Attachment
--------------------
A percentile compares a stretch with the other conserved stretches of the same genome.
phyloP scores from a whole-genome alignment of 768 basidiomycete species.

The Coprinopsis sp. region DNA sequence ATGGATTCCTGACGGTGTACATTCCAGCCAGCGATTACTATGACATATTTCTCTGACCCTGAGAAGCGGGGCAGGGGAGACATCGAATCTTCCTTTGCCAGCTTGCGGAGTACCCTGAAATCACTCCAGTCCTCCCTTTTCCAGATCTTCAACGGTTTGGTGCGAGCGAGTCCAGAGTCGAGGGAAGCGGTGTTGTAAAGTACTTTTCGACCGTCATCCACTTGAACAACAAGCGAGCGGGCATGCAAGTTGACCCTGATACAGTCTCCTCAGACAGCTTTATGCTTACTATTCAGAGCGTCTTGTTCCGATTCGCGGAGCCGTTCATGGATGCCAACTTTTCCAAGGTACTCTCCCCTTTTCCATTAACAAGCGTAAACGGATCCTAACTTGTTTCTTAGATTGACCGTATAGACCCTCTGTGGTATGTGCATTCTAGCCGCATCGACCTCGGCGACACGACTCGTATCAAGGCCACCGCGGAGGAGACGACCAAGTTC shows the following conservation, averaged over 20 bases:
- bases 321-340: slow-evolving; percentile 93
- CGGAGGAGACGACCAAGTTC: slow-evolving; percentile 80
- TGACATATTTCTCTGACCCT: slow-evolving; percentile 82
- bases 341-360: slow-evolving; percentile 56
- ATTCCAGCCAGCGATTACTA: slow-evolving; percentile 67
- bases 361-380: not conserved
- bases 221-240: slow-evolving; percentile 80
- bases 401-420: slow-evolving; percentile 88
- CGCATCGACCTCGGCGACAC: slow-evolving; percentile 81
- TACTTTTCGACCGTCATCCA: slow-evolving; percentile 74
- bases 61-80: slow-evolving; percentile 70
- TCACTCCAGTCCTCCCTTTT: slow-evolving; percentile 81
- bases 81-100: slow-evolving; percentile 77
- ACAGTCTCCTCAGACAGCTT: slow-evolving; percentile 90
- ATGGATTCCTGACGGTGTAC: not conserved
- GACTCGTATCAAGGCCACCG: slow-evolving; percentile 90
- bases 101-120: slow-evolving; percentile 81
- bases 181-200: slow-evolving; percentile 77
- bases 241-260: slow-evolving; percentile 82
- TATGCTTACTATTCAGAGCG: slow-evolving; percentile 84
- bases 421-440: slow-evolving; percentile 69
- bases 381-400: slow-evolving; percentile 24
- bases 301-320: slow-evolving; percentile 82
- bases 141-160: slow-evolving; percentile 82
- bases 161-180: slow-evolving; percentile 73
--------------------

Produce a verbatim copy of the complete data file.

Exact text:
A percentile compares a stretch with the other conserved stretches of the same genome.
phyloP scores from a whole-genome alignment of 768 basidiomycete species.

The Coprinopsis sp. region DNA sequence ATGGATTCCTGACGGTGTACATTCCAGCCAGCGATTACTATGACATATTTCTCTGACCCTGAGAAGCGGGGCAGGGGAGACATCGAATCTTCCTTTGCCAGCTTGCGGAGTACCCTGAAATCACTCCAGTCCTCCCTTTTCCAGATCTTCAACGGTTTGGTGCGAGCGAGTCCAGAGTCGAGGGAAGCGGTGTTGTAAAGTACTTTTCGACCGTCATCCACTTGAACAACAAGCGAGCGGGCATGCAAGTTGACCCTGATACAGTCTCCTCAGACAGCTTTATGCTTACTATTCAGAGCGTCTTGTTCCGATTCGCGGAGCCGTTCATGGATGCCAACTTTTCCAAGGTACTCTCCCCTTTTCCATTAACAAGCGTAAACGGATCCTAACTTGTTTCTTAGATTGACCGTATAGACCCTCTGTGGTATGTGCATTCTAGCCGCATCGACCTCGGCGACACGACTCGTATCAAGGCCACCGCGGAGGAGACGACCAAGTTC shows the following conservation, averaged over 20 bases:
- bases 321-340: slow-evolving; percentile 93
- CGGAGGAGACGACCAAGTTC: slow-evolving; percentile 80
- TGACATATTTCTCTGACCCT: slow-evolving; percentile 82
- bases 341-360: slow-evolving; percentile 56
- ATTCCAGCCAGCGATTACTA: slow-evolving; percentile 67
- bases 361-380: not conserved
- bases 221-240: slow-evolving; percentile 80
- bases 401-420: slow-evolving; percentile 88
- CGCATCGACCTCGGCGACAC: slow-evolving; percentile 81
- TACTTTTCGACCGTCATCCA: slow-evolving; percentile 74
- bases 61-80: slow-evolving; percentile 70
- TCACTCCAGTCCTCCCTTTT: slow-evolving; percentile 81
- bases 81-100: slow-evolving; percentile 77
- ACAGTCTCCTCAGACAGCTT: slow-evolving; percentile 90
- ATGGATTCCTGACGGTGTAC: not conserved
- GACTCGTATCAAGGCCACCG: slow-evolving; percentile 90
- bases 101-120: slow-evolving; percentile 81
- bases 181-200: slow-evolving; percentile 77
- bases 241-260: slow-evolving; percentile 82
- TATGCTTACTATTCAGAGCG: slow-evolving; percentile 84
- bases 421-440: slow-evolving; percentile 69
- bases 381-400: slow-evolving; percentile 24
- bases 301-320: slow-evolving; percentile 82
- bases 141-160: slow-evolving; percentile 82
- bases 161-180: slow-evolving; percentile 73